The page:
The vast majority of consultancies partner with foreign universities and receive a commission for every student they recruit. Given that tuition fees for international students are very high (and considerably higher than the fees paid by “home students”) at universities in most study destinations, many universities are willing to offer consultancies substantial incentives to increase student flows (one consultant told me that she received a minimum of EUR 1,300 for every student she recruited for her UK partner universities). Consultants offer their services free to students interested in applying to their partner universities, but charge students a fee if they wish to apply to other universities (usually a flat rate of approximately EUR 500 for applications to five universities/courses). Reflecting and facilitating a growing interest in studying in countries outside of the traditional choices for Indian students, an increasing number of these centres are partnering with universities in Europe (from Sweden, France, and Italy to Lithuania and Latvia), as well as with universities in Singapore and China, among other countries. A few consultancies are partnered with German private universities (which charge fees and have a financial incentive to partner with consultancies), but none with state-funded ones (which are attended by the majority of Indian students in Germany). There are also a small proportion of consultancies that do not enter into partnerships with universities and always charge students a fee for their services.

    While those consultancies which partner with foreign universities do assist – for a fee – those students who wish to apply to state-funded German universities, it could be argued that they are not likely to proactively recommend study in Germany to their clients as it is against their business interests; the commissions they receive from their partner universities far exceed the fee students pay to make applications to Germany. Nevertheless, the proprietor of one such consultancy reported that she had sent 300 students to Germany the previous year. She said that about half of these students had approached her with an interest in Germany, but she had suggested Germany as an option to the other half, who were engineers with excellent academic records but whose financial position made studying in the USA a difficult option. The impact of educational consultancies on student flows to Germany is thus likely to be mixed.

    Given that state-funded German universities charge low to no fees and their goal is not to merely increase student flows but rather to attract the best talent, it does not make sense to attempt to follow countries such as the USA, the UK, and Australia and promote study in Germany by entering into partnerships with education consultancies. It also would not be cost-effective to attempt to replicate the service offered by such consultancies. Instead, efforts should be focused on raising awareness and disseminating information about study, work, and life in Germany, in a cost-effective yet powerful manner.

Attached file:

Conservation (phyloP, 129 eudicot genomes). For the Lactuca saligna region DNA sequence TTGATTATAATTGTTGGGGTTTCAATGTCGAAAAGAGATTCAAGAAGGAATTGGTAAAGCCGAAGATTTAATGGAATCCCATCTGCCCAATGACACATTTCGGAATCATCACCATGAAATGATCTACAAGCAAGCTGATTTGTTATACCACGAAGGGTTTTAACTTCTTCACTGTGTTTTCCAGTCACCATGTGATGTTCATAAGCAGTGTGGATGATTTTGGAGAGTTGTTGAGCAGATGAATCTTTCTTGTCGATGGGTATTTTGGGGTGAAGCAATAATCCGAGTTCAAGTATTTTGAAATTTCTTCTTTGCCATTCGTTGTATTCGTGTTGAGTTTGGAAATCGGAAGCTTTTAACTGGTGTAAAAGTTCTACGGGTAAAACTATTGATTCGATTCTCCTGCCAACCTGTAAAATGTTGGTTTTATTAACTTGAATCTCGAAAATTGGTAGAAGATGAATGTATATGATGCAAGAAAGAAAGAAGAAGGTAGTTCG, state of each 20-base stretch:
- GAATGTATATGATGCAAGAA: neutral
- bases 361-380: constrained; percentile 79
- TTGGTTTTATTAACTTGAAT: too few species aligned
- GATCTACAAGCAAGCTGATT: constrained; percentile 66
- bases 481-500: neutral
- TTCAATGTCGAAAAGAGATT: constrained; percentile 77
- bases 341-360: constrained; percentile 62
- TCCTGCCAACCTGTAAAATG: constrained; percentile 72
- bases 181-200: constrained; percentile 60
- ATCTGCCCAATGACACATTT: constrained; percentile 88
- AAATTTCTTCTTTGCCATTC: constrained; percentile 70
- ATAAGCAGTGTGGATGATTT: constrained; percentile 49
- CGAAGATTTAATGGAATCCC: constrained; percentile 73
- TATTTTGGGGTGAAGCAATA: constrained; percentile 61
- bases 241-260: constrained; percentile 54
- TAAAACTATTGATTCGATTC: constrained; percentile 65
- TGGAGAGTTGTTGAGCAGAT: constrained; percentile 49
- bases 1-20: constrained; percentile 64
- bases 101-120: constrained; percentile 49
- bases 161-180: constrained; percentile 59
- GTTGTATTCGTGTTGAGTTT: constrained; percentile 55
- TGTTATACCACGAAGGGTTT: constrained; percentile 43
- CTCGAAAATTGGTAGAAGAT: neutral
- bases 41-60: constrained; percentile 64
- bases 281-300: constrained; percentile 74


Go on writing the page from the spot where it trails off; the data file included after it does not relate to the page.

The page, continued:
Towards Increasing Indian Student Flows to Germany

    In order to realise the goals of internationalising higher education and research and to attract more highly skilled workers, German policymakers and universities have a number of options for better targeting Indian students.

    As interviews with Indian education consultancies have shown, their incentives to partner with German state-funded universities and to recommend Germany as a study destination are very limited. Therefore, given most students’ lack of familiarity with Germany as a study destination, it is important that they be given opportunities to interact directly with staff from German universities (and not just the DAAD India staff). Skype seminars (e.g. with the staff of specific universities, or with staff from the engineering faculties of a number of universities) would be a cost-effective way of enabling this, and could be held at the network of Goethe Institutes across the country and coordinated by the DAAD.

    If there is an interest in attracting students from a wider range of disciplinary backgrounds – particularly those in mathematics and the natural sciences, which are also on the skills-shortage list – and thus internationalising a wider range of postgraduate courses, efforts need to be made to advertise courses offered in these disciplines, and the job prospects open to those who have completed them. Once again, this could be done through Skype seminars. German universities have a very limited presence at educational fairs in India, and efforts should be made for more universities to participate in such fairs and interact directly with students. These measures will go a long way towards increasing the visibility of Germany as a study destination in India, and facilitating impactful information dissemination about study, work, and life in the country.

    If the cost advantage of higher education in Germany is removed, the other “pull” factors attracting students might not be adequate to maintain Germany’s popularity as a study destination. Preserving this cost advantage is crucial to maintaining and increasing student flows from India. Furthermore, based on the experience of the UK, if foreign students’ post-study work opportunities are altered unfavourably, this is also very likely to negatively impact student flows to Germany.



      Editorial Department GIGA Focus Asia

      Petra Brandt

      Editorial Management